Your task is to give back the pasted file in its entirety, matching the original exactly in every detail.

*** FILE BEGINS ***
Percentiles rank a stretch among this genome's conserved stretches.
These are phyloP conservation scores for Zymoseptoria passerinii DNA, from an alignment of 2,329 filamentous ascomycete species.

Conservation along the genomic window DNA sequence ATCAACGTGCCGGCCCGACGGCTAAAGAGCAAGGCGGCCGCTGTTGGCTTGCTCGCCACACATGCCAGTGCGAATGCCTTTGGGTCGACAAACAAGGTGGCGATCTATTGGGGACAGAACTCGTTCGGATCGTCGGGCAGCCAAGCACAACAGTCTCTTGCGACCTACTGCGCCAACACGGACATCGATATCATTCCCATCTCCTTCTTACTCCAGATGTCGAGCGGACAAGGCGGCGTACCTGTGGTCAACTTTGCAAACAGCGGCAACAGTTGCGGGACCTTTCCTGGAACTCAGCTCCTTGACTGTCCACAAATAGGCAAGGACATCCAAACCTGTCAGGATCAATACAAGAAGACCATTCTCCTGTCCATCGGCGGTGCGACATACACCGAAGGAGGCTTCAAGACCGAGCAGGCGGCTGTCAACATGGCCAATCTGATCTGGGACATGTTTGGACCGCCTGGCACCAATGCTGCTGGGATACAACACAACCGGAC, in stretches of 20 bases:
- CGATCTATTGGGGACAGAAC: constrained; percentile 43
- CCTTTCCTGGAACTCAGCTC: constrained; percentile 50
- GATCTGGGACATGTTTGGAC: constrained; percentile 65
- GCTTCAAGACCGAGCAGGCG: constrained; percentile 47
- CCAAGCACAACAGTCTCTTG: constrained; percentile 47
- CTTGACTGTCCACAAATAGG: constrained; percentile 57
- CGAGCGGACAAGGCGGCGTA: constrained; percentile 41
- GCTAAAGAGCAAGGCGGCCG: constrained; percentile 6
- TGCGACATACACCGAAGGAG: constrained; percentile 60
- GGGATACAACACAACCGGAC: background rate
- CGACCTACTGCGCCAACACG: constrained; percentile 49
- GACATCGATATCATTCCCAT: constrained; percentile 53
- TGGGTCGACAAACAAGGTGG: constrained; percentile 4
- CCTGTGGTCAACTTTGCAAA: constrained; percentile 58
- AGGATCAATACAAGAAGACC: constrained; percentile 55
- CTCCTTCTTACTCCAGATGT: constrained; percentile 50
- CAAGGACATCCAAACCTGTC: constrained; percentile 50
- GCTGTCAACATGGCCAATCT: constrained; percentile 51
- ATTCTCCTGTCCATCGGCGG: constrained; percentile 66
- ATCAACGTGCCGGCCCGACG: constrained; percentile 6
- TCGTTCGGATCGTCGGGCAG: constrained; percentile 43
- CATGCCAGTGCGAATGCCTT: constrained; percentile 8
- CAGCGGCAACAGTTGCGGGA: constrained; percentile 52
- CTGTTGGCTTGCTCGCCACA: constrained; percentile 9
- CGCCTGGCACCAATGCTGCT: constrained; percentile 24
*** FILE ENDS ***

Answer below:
Percentiles rank a stretch among this genome's conserved stretches.
These are phyloP conservation scores for Zymoseptoria passerinii DNA, from an alignment of 2,329 filamentous ascomycete species.

Conservation along the genomic window DNA sequence ATCAACGTGCCGGCCCGACGGCTAAAGAGCAAGGCGGCCGCTGTTGGCTTGCTCGCCACACATGCCAGTGCGAATGCCTTTGGGTCGACAAACAAGGTGGCGATCTATTGGGGACAGAACTCGTTCGGATCGTCGGGCAGCCAAGCACAACAGTCTCTTGCGACCTACTGCGCCAACACGGACATCGATATCATTCCCATCTCCTTCTTACTCCAGATGTCGAGCGGACAAGGCGGCGTACCTGTGGTCAACTTTGCAAACAGCGGCAACAGTTGCGGGACCTTTCCTGGAACTCAGCTCCTTGACTGTCCACAAATAGGCAAGGACATCCAAACCTGTCAGGATCAATACAAGAAGACCATTCTCCTGTCCATCGGCGGTGCGACATACACCGAAGGAGGCTTCAAGACCGAGCAGGCGGCTGTCAACATGGCCAATCTGATCTGGGACATGTTTGGACCGCCTGGCACCAATGCTGCTGGGATACAACACAACCGGAC, in stretches of 20 bases:
- CGATCTATTGGGGACAGAAC: constrained; percentile 43
- CCTTTCCTGGAACTCAGCTC: constrained; percentile 50
- GATCTGGGACATGTTTGGAC: constrained; percentile 65
- GCTTCAAGACCGAGCAGGCG: constrained; percentile 47
- CCAAGCACAACAGTCTCTTG: constrained; percentile 47
- CTTGACTGTCCACAAATAGG: constrained; percentile 57
- CGAGCGGACAAGGCGGCGTA: constrained; percentile 41
- GCTAAAGAGCAAGGCGGCCG: constrained; percentile 6
- TGCGACATACACCGAAGGAG: constrained; percentile 60
- GGGATACAACACAACCGGAC: background rate
- CGACCTACTGCGCCAACACG: constrained; percentile 49
- GACATCGATATCATTCCCAT: constrained; percentile 53
- TGGGTCGACAAACAAGGTGG: constrained; percentile 4
- CCTGTGGTCAACTTTGCAAA: constrained; percentile 58
- AGGATCAATACAAGAAGACC: constrained; percentile 55
- CTCCTTCTTACTCCAGATGT: constrained; percentile 50
- CAAGGACATCCAAACCTGTC: constrained; percentile 50
- GCTGTCAACATGGCCAATCT: constrained; percentile 51
- ATTCTCCTGTCCATCGGCGG: constrained; percentile 66
- ATCAACGTGCCGGCCCGACG: constrained; percentile 6
- TCGTTCGGATCGTCGGGCAG: constrained; percentile 43
- CATGCCAGTGCGAATGCCTT: constrained; percentile 8
- CAGCGGCAACAGTTGCGGGA: constrained; percentile 52
- CTGTTGGCTTGCTCGCCACA: constrained; percentile 9
- CGCCTGGCACCAATGCTGCT: constrained; percentile 24